Why Augmented Reality-Based In-Store Navigation Is A Smart Investment For Retailers

  • November 1, 2019 at 1:42 PM EDT
  • By Retail TouchPoints Team
Andrew Makarov, MobiDev
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By Andrew Makarov, MobiDev

Augmented reality (AR) technology has been a mainstay in the retail industry for a number of years, generally used to allow customers to virtually try a product before purchasing. Some of the biggest players in tech, such as Google, Microsoft and Apple, are pushing forward new developments in the field of AR, and navigating indoor spaces via AR is becoming more and more attractive and possible.

A recent A.T. Kearney survey said that more than 60% of those responding indicated that their top desire would be to leverage technology to decrease the time needed to navigate store space.


Giving customers improved ability to navigate within a store increases loyalty to the brand. And when adding AR-based navigation to customized, data-driven offers made in real time and a digital catalog, the benefits of AR-based navigation go far beyond simply helping customers get from point A to point B.

Already, we have been seeing various implementations of in-store navigation systems. Major shopping centers like Target, Mall of America, Harrod’s, Ginza Six and Carrefour have used beacon technology to create in-store navigation solutions. The beacon-based systems originally were tasked with locating a device of a possible customer in close proximity and passing along a special offer or a coupon code.

These first-generation systems had limitations when trying to deal with the exact locations of customers, however. On average, beacons can provide an accuracy of five to six meters, which is acceptable when walking between gates at the airport, but might be frustrating when searching for certain products in a store.

In a larger store, a beacon-based solution becomes expensive, stemming from a combination of installation costs, maintenance and the number of beacons required. As a result, a number of retailers have looked into WiFi Positioning System, an alternate solution tied to the already existing WiFi access points, with accuracy ranging from five to 15 meters.

In 2014, Apple started a mapping program for indoor spaces based on WiFi positioning, and the system has been implemented in a number of shopping malls worldwide. Users can pinpoint their location within the space, although floor location must be manually input.

Google has implemented mapping within IKEA, Macy’s, Mall of America, Bloomingdale’s, The Home Depot and other retail locations, with the similar requirement that users choose their floor manually.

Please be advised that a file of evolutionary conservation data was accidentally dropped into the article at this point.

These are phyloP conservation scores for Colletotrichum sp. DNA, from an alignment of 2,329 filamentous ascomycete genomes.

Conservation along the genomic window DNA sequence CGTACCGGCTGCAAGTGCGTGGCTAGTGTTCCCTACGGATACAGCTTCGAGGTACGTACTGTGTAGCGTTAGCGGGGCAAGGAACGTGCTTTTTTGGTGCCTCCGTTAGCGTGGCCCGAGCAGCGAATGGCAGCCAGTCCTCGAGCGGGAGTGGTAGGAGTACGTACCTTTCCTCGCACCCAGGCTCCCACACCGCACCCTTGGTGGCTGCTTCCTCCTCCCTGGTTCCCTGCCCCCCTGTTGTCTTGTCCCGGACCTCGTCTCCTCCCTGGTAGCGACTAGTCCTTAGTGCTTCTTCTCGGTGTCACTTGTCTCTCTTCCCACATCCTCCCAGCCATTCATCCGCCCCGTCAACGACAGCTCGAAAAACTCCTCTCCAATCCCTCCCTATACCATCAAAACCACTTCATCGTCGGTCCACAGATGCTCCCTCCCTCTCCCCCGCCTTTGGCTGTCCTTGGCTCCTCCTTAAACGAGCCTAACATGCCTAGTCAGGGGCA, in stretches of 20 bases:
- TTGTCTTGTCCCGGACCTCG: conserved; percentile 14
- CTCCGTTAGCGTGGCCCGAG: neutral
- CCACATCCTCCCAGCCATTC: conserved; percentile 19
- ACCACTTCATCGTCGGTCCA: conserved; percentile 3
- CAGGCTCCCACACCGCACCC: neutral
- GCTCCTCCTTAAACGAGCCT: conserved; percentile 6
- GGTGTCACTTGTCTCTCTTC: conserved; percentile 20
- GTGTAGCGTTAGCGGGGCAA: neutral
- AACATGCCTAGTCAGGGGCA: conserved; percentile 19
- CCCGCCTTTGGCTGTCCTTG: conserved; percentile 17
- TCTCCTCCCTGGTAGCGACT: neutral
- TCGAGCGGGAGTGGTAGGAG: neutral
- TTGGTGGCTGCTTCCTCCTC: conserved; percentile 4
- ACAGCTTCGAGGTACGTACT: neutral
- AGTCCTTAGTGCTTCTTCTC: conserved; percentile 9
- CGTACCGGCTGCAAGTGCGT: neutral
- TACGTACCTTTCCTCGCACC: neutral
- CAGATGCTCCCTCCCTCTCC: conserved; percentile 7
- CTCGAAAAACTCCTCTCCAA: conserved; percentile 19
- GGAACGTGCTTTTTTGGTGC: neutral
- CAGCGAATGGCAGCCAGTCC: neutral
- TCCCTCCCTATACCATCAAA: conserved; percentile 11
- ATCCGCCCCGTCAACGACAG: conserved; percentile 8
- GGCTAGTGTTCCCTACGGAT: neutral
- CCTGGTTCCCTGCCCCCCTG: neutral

Project Tango is a technology used by Lowe’s and Walgreens to provide digital navigation features through their aisles, with a range of virtual shopping options to enhance customers’ shopping trips.

This solution, however, had a limitation — it was compatible with just two devices. In 2018, the project was closed, with Google ARCore filling the void ever since.

AR-based indoor space navigation is presently able to mitigate some of the drawbacks and weaknesses of existing solutions, offering positional accuracy to within a few centimeters, and is capable of displaying a virtual path complete with signs and arrows to assist in navigating a store space.

This solution uses visual markers that are located on the floor or walls and have the appearance of a poster. Once scanned by a shopper, a marker triggers an algorithm to determine the shopper’s location within the building, automatically determining the exact floor, and generates a route to whichever product or department the shopper has indicated, delivering an impressive AR experience to the customer.

This technology isn’t limited only to B2C applications. It also can be used internally to guide workers and staff through office buildings and inventory warehouses.

There were 1.05 billion devices enabled for AR as of May 2019. This widespread adoption allows retailers to use AR technologies with confidence that they will be compatible with a majority of their customers. When paired with machine learning and data science, AR has the ability to use past patterns of customer traffic to improve the efficiency of placing products and predicting future sales volumes and trends.

Andrew Makarov is the Head of Mobile Development and Augmented Reality Lead Solution Architect at MobiDev. Makarov has been involved in integration of innovative technologies like augmented reality, Internet of Things and machine learning with custom retail software solutions for clients from the U.S. and Europe. He is an active speaker at tech conferences including MobileTechCon, DevFest, SmallBusinessExpo and Webinale.



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